Some Say…

Does the show shape the audience or does the audience shape the show? Does the TV reflect the public or is it a conduit to spread their message? These questions are what many scholars of media struggle to find out the answers to. I however, will not be attempting to answer that, instead I will be looking at one particular sliver of television programming and its audience. As I have said before Top Gear can be a tricky subject as there audience members are in all corners of the globe. But I will endeavor on to see what role the audience plays in Top Gear.

For a majority of Top Gear episodes there is a live studio audience. The studio (and subsequently the track) are located in Dunsfold Park  or for us colonials just south of London. There audiences are invited to closely stand around the hosts as they film the episode. They are so close in fact, that often they are in cooperated into the episode as a joke or to answer rhetorical questions to punctuate a point made by the hosts or more specifically Jeremy.



Compositionally we see a few patterns. As I said before in my previous post Top Gear will often put the “most attractive” females towards the front. However Top Gear is a bit of a boys club demographically. Aside from these girls in front we see their boyfriends and a slew of young to middle aged predominantly white predominantly British faces.

What does all this mean? It means that the show has British motoring values. What does that entail? Well there are a few core tenets that British motorists have. For example a long running bit of the show was the Cool Wall was a wall that rated how cool cars were. There were several rules such as Diesel cars aren’t cool, motorcycles aren’t cool, hybrids aren’t cool, Americans cars aren’t cool, and cars driven by either the hosts or footballers are uncool. All the while the Aston Martin DB9 is considered by the wall as the coolest car to ever exist. Seems awfully persuasive for an informative show, prusarmative?


More than likely they were right about the DB9



this is not the kind of footballer we mean



this is the kind of footballer we are talking about


These values that are placed into the show are for the most part shared amongst the three hosts equally. However throughout the series one learns of each hosts particular subset of values and that Jeremy in particular is the dominant force of Top Gear. He often will allude to celebrities of his time such as Mike Rutherford, Michael Schumacher, David Cameron, and many more hail to the middle aged, car savvy, Brit sitting at home. His strong often crass opinions like Donald Trump are the reason he is so popular.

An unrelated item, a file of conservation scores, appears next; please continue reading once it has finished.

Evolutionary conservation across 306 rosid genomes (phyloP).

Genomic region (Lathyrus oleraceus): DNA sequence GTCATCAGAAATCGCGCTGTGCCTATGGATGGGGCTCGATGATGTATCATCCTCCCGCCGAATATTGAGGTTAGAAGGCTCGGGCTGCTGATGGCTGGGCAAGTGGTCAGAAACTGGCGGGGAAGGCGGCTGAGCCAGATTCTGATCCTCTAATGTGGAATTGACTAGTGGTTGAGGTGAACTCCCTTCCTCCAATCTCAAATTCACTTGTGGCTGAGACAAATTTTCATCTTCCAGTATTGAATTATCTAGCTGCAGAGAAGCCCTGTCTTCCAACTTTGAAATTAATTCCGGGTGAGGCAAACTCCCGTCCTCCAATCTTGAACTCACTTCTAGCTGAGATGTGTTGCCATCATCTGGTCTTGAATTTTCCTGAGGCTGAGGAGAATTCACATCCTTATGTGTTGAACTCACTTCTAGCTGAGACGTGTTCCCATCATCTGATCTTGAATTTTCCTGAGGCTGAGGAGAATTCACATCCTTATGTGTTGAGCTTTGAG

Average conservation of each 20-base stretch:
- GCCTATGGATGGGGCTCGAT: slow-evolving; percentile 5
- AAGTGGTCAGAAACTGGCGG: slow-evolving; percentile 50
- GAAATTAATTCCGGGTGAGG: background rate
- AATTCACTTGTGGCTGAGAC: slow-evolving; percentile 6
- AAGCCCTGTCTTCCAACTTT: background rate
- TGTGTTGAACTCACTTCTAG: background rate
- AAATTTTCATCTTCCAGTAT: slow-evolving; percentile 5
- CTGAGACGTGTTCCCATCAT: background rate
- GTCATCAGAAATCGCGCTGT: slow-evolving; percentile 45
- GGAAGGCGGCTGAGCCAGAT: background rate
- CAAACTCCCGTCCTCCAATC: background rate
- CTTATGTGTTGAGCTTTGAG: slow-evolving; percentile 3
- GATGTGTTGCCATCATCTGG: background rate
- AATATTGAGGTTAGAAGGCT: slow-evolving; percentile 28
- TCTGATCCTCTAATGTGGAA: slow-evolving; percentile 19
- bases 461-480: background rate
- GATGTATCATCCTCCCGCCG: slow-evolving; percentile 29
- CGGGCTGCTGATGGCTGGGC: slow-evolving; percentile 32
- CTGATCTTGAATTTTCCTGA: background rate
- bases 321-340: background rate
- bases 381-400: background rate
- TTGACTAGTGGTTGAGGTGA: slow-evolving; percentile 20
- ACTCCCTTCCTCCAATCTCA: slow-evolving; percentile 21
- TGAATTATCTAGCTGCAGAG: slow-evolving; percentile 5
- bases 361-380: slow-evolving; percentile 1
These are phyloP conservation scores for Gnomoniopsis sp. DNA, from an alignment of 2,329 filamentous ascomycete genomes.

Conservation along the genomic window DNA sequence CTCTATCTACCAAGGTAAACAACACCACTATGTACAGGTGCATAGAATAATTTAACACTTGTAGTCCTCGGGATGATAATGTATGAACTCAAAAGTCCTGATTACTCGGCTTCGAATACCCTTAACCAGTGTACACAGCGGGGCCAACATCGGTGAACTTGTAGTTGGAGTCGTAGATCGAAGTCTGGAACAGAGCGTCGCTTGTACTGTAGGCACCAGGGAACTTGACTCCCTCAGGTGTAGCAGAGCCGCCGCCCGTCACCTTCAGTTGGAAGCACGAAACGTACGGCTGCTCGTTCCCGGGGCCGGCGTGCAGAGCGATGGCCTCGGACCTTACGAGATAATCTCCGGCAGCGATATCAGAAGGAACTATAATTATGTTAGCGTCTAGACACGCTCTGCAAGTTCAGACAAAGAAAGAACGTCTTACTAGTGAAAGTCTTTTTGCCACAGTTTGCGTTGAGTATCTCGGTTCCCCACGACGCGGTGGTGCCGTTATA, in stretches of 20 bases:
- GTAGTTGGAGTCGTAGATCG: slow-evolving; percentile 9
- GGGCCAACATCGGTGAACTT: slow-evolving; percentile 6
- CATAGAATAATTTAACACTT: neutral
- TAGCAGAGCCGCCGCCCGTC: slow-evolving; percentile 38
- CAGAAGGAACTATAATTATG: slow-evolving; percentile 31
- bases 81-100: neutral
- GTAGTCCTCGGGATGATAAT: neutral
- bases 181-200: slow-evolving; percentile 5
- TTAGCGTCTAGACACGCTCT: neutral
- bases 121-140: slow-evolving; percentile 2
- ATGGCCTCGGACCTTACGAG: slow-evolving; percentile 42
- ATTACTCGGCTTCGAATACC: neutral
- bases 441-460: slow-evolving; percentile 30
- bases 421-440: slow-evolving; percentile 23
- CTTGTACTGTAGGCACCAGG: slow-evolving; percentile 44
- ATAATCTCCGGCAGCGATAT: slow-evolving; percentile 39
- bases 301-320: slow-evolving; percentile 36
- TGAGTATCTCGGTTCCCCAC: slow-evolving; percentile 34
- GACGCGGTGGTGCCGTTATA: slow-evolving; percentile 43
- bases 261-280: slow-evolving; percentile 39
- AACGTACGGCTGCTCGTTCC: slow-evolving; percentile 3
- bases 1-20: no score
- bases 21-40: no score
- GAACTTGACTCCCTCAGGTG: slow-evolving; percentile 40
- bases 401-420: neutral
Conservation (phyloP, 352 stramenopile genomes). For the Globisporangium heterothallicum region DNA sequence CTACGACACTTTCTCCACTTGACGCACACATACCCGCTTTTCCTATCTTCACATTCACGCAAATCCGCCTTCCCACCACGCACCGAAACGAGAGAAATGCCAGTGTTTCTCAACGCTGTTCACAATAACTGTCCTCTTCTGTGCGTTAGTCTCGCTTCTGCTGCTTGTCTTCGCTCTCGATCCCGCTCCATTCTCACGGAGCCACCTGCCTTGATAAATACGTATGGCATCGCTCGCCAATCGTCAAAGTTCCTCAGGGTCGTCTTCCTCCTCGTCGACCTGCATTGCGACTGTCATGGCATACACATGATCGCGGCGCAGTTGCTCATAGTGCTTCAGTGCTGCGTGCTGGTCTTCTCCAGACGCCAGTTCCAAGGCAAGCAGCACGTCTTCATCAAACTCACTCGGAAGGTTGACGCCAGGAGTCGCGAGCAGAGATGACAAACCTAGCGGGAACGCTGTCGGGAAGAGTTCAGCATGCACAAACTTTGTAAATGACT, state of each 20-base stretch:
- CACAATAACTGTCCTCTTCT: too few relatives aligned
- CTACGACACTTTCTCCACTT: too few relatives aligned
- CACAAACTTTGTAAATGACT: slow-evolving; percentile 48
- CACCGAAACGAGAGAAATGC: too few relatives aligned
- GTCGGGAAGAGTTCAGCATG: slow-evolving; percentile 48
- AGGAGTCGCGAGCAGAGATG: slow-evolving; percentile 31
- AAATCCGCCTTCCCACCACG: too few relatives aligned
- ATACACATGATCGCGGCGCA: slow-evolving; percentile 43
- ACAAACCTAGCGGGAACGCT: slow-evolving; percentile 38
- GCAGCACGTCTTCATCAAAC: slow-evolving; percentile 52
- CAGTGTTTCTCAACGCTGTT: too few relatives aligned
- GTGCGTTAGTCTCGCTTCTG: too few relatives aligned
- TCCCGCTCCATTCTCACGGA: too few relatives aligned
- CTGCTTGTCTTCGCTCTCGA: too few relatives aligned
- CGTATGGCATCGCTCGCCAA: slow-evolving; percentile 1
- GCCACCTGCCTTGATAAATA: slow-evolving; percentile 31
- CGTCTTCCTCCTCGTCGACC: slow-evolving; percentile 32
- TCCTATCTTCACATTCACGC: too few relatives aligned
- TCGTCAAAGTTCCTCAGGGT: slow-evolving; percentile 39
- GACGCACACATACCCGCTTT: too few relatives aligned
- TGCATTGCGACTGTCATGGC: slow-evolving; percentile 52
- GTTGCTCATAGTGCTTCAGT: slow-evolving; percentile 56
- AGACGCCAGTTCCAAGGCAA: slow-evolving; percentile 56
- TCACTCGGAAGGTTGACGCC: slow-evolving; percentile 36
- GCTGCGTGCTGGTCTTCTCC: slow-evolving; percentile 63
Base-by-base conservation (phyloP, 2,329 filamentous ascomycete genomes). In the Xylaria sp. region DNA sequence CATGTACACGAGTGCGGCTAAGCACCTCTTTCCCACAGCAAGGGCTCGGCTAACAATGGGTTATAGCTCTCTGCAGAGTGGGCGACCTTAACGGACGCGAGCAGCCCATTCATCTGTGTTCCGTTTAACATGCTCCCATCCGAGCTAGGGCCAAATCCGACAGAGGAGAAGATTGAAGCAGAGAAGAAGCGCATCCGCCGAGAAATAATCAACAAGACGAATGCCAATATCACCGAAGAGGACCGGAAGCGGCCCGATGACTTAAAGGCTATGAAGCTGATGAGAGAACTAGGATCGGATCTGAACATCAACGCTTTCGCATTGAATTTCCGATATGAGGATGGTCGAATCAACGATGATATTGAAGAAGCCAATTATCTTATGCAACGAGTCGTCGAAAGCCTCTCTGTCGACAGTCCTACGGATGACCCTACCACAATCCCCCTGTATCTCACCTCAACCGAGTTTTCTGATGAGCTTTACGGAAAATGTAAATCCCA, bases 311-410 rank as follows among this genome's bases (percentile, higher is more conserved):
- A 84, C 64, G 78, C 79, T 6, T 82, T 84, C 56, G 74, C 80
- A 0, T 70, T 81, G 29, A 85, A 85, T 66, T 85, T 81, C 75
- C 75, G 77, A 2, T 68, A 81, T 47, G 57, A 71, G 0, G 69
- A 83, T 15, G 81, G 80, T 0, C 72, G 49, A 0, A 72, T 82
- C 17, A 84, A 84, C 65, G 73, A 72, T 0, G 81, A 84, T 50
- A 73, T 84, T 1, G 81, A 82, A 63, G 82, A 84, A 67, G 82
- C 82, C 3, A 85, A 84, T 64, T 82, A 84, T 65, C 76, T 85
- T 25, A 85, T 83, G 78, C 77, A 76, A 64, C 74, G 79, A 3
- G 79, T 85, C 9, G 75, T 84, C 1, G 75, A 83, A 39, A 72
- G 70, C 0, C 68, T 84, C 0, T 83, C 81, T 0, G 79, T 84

Make Top Gear great again!


This however brings us to the non-live studio audience. As I and Google have both said, Top Gear is watched by millions worldwide. With such a wide range of people watching you are bound to step on some toes . Comments made by the hosts but mostly Jeremy have got them in trouble with the gay community, Germany, Mexico, and most notably Argentina. Due to a bunch of history that you can read about elsewhere anti-British sentiment is high in Argentina. When the team went down to Patagonia the locals misinterpreted the license plate on Jeremy’s car to reference the war what followed was nothing short of a manhunt and a riot by the Argentinian people.


an image from the episo… I’m being told this is the wrong show…


While many of these controversies are genuinely innocent this reminds us of who the audience is. Top Gear appeals to the emotions of each motorist through its narrative of cars review. Whether they are reviewing a car Hammond’s favorite Mustang or James’s favorite Dacia Sandero each host brings forth their own flavor of motoring appealing to many different types of motorheads. But of course it all about our golden boy Jeremy as Jack Whitehall a guest star of the show, said “Jeremy was a father at the prep school that I went to… you (Jeremy) were like the first kind of real silverback, swinging-dicked, alpha male I’d ever set eyes on.” These features have made Jeremey an entity of his own be so influential as to take about 4 million viewers with him when his contract wasn’t renewed with the series. So really you could say that the audience of Top Gear were the audience of Jeremy, sharing his ideals and being swayed by his unique rhetoric.

This use of rhetoric can have financial ramifications for the car industry as well. Car dealers in England reportedly take great interest and purchase more of a certain type of car if it has been featured on the show. Inversely if the show talks bad about a car that particular company might see a slight decline in sales of that particular model. While this has rattled some of the car dealers for average Joe’s and Joanna’s like you and me Top Gear does little to influence their purchases as a car is a big financial investment for most.

There you are we have done as best we can to pull apart the complex idea of the Top Gear audience. The live audience is of course mostly British and mostly male with females in the front to attract more males (similar tactics used in clubs).The audience is used to laugh and punctuate jokes about James’s age or how slow American cars are. The audience at home is diverse and can decode some of the messages in such a way as to be insulted by the show. Jeremy’s dominant personality is mostly to blame for these controversies. It is His personality that has hooked their core audience of motorheads. The narrative rhetoric of the show has the power to sway the sale of a car. Finally in their sub-culture of British motorheads that gas powered, European or Japanese made super cars are the pinnacle of motoring Nirvana.


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